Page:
Yesterday I woke up to news that I thought I was prepared for, but when Juan told me that Mischief had vomited twice during the night, I suddenly realized that maybe I wasn’t ready to face the inevitable and make the decision to put down our loved family dog, Mischief. But I knew it was time, and the funny thing is, I felt like she knew it was time too. Mischief’s eyes looked tired and her movements were sluggish. She was nearly 15 years old, and had been diagnosed with Cushings disease months ago, though the vet said she was not in any pain. We knew our days with her were numbered so we tried to enjoy the time we had left. In the last month her health declined even further. Juan took her to the vet 10 days ago and the doctor prescribed antibiotics for a kidney infection, and put her on a special diet. A couple of days later it looked like she was improving, and then her condition changed. She vomited regularly. She seemed restless, like she couldn’t get comfortable. She lost more weight. When I woke up to the news on Saturday morning, I knew we had to say good-by to her.
Telling Diego that it was time to say good-bye to Mischief was difficult. We told him that she was sick and explained what was going to happen, that the doctor would give her a shot to make her go to sleep. Diego cried and asked plainly, tearfully, “You mean she is going to die today?” I sat with him and we petted her together as he cried. He asked to go to our neighbor’s house so he could share with his friends the news, saying that he would ask them to say something nice about her. While Diego was next door, we told the other kids the news and they said good-bye to Mischief. Then Juan and I left to the vet.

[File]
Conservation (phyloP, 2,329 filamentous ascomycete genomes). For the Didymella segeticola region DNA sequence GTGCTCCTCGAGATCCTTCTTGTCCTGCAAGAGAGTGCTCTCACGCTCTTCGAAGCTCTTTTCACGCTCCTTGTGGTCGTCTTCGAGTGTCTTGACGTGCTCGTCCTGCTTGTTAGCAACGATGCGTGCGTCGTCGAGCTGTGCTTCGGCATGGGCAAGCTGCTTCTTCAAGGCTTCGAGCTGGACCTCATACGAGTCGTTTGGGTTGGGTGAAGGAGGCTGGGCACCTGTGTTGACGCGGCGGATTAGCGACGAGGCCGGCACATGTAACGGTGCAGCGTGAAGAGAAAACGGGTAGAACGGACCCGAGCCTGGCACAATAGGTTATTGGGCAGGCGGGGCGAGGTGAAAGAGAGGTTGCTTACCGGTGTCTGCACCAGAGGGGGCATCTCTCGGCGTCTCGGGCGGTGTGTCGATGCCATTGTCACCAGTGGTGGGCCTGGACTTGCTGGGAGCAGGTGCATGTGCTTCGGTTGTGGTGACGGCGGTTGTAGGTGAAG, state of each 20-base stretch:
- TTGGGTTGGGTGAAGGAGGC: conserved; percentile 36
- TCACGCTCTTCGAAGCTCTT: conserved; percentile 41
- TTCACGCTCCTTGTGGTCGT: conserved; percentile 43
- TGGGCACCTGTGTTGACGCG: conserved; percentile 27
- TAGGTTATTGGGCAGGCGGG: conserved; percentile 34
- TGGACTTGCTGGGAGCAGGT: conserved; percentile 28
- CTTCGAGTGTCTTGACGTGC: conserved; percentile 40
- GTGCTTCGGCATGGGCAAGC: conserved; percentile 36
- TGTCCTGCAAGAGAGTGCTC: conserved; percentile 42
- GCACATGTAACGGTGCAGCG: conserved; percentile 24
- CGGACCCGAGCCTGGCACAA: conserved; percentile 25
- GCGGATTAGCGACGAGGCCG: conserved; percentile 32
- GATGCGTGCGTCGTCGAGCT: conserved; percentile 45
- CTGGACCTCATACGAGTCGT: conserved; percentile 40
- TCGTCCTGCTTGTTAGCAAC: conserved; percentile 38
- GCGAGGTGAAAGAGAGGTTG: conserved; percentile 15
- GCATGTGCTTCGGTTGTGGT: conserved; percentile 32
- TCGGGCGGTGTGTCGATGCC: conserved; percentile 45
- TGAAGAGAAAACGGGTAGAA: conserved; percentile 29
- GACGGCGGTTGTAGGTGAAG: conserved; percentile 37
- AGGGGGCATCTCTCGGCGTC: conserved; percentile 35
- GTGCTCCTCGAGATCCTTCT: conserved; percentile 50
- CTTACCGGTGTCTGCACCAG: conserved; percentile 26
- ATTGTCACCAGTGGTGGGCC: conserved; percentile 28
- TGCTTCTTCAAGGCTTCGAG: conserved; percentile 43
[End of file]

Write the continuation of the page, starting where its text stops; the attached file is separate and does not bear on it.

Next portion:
The doctor confirmed what we knew. She did another ultrasound and said Mischief’s organs were failing and her gall bladder appeared enlarged. She gave us a choice to leave or to stay with her as the sedative was administered, and the drug which would stop her heart was injected. Juan and I chose to stay. The doctor put in an IV and placed a flannel blanket on the cold stainless steel table. Juan and I stroked Mischief and talked to her, even though we knew she couldn’t hear us since she had gone deaf years ago. As soon as the sedative was given, she lay down and sighed. She appeared calm and I looked into her eyes. They appeared peaceful, ready for what was next. Juan and I stroked her head and looked into her eyes. We both cried as the vet administered the barbituate. As I watched Mischief’s eyes I saw the life go out of them. Her breathing stopped. I asked the vet if it was over and she said yes. The vet told us we could have as much time as we wanted with her, said there would be no charge for the day, and we would not have to stop at the reception area on the way out. The doctor left Juan and I alone with our loved dog. We said a prayer of thanksgiving for the life Mischief shared with us and then we left the room. As we walked through the waiting room filled with animals and their families, everyone seemed to quiet upon seeing us leave, with swollen eyes, a leash in our hand, but without our dog. Without Mischief in our lives.